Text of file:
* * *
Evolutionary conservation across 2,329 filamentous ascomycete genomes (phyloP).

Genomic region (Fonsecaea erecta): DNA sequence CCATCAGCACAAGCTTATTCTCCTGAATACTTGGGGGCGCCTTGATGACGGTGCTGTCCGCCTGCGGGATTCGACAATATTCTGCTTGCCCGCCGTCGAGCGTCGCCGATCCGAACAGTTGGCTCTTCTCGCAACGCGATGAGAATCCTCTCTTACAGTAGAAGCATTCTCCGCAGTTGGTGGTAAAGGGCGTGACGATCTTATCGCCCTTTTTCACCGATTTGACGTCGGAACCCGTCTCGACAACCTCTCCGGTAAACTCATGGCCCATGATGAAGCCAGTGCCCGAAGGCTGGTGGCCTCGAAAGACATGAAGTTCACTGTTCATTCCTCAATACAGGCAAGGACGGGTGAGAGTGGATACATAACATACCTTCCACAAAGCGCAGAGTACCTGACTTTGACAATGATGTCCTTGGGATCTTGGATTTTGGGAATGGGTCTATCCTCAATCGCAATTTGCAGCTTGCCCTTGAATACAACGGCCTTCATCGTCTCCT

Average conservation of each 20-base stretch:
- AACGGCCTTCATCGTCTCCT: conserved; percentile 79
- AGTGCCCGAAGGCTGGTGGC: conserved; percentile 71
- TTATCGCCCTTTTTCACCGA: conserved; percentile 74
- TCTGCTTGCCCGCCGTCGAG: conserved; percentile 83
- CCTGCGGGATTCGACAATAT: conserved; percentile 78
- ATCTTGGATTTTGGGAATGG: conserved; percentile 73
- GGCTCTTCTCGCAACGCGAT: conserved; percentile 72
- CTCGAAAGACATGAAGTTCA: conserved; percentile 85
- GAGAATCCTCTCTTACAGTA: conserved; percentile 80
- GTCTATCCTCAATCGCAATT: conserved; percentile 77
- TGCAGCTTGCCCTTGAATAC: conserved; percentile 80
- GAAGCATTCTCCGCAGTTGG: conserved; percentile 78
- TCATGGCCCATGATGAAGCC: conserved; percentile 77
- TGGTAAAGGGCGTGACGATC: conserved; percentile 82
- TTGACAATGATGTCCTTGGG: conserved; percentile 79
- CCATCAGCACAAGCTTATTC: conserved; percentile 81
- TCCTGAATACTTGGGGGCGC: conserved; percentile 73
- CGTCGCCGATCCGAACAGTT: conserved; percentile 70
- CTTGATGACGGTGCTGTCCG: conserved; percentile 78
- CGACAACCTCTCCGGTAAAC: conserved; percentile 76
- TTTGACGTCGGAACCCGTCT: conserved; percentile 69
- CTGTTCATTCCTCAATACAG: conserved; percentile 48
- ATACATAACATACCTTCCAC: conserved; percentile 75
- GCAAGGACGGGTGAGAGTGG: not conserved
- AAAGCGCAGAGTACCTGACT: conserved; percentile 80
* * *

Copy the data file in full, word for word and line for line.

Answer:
Evolutionary conservation across 2,329 filamentous ascomycete genomes (phyloP).

Genomic region (Fonsecaea erecta): DNA sequence CCATCAGCACAAGCTTATTCTCCTGAATACTTGGGGGCGCCTTGATGACGGTGCTGTCCGCCTGCGGGATTCGACAATATTCTGCTTGCCCGCCGTCGAGCGTCGCCGATCCGAACAGTTGGCTCTTCTCGCAACGCGATGAGAATCCTCTCTTACAGTAGAAGCATTCTCCGCAGTTGGTGGTAAAGGGCGTGACGATCTTATCGCCCTTTTTCACCGATTTGACGTCGGAACCCGTCTCGACAACCTCTCCGGTAAACTCATGGCCCATGATGAAGCCAGTGCCCGAAGGCTGGTGGCCTCGAAAGACATGAAGTTCACTGTTCATTCCTCAATACAGGCAAGGACGGGTGAGAGTGGATACATAACATACCTTCCACAAAGCGCAGAGTACCTGACTTTGACAATGATGTCCTTGGGATCTTGGATTTTGGGAATGGGTCTATCCTCAATCGCAATTTGCAGCTTGCCCTTGAATACAACGGCCTTCATCGTCTCCT

Average conservation of each 20-base stretch:
- AACGGCCTTCATCGTCTCCT: conserved; percentile 79
- AGTGCCCGAAGGCTGGTGGC: conserved; percentile 71
- TTATCGCCCTTTTTCACCGA: conserved; percentile 74
- TCTGCTTGCCCGCCGTCGAG: conserved; percentile 83
- CCTGCGGGATTCGACAATAT: conserved; percentile 78
- ATCTTGGATTTTGGGAATGG: conserved; percentile 73
- GGCTCTTCTCGCAACGCGAT: conserved; percentile 72
- CTCGAAAGACATGAAGTTCA: conserved; percentile 85
- GAGAATCCTCTCTTACAGTA: conserved; percentile 80
- GTCTATCCTCAATCGCAATT: conserved; percentile 77
- TGCAGCTTGCCCTTGAATAC: conserved; percentile 80
- GAAGCATTCTCCGCAGTTGG: conserved; percentile 78
- TCATGGCCCATGATGAAGCC: conserved; percentile 77
- TGGTAAAGGGCGTGACGATC: conserved; percentile 82
- TTGACAATGATGTCCTTGGG: conserved; percentile 79
- CCATCAGCACAAGCTTATTC: conserved; percentile 81
- TCCTGAATACTTGGGGGCGC: conserved; percentile 73
- CGTCGCCGATCCGAACAGTT: conserved; percentile 70
- CTTGATGACGGTGCTGTCCG: conserved; percentile 78
- CGACAACCTCTCCGGTAAAC: conserved; percentile 76
- TTTGACGTCGGAACCCGTCT: conserved; percentile 69
- CTGTTCATTCCTCAATACAG: conserved; percentile 48
- ATACATAACATACCTTCCAC: conserved; percentile 75
- GCAAGGACGGGTGAGAGTGG: not conserved
- AAAGCGCAGAGTACCTGACT: conserved; percentile 80